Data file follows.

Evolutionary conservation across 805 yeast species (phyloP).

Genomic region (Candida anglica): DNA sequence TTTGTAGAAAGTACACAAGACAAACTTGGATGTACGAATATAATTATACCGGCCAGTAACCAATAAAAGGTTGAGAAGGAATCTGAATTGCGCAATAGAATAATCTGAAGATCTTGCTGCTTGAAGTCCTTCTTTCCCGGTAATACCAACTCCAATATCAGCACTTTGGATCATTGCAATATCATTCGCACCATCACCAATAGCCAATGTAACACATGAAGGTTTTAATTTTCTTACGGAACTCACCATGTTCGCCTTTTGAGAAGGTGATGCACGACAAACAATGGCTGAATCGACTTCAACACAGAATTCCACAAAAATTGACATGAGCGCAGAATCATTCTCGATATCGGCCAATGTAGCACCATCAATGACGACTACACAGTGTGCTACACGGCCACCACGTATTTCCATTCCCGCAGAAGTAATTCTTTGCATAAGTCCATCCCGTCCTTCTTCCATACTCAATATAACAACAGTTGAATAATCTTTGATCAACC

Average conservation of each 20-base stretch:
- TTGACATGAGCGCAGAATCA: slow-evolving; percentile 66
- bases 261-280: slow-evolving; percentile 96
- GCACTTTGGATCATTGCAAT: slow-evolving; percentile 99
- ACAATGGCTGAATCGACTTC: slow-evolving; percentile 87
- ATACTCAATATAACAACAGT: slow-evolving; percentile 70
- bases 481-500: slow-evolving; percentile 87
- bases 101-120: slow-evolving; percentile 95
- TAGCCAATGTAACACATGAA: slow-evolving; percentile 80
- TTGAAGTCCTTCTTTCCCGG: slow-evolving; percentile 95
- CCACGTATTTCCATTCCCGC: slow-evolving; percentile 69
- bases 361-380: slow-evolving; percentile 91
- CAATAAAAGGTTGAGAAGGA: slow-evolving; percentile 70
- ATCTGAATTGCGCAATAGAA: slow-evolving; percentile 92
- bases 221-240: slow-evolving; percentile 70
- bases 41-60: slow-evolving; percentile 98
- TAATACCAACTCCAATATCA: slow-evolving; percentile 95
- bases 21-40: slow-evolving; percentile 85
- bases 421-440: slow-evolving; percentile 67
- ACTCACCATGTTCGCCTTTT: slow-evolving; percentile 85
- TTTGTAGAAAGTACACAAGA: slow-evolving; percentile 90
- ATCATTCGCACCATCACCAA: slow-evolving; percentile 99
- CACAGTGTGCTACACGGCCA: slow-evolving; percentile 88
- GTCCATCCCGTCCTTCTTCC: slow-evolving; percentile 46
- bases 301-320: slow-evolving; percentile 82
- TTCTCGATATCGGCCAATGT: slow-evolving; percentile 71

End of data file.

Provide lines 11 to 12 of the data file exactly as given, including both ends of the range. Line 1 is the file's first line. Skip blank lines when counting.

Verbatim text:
- TAGCCAATGTAACACATGAA: slow-evolving; percentile 80
- TTGAAGTCCTTCTTTCCCGG: slow-evolving; percentile 95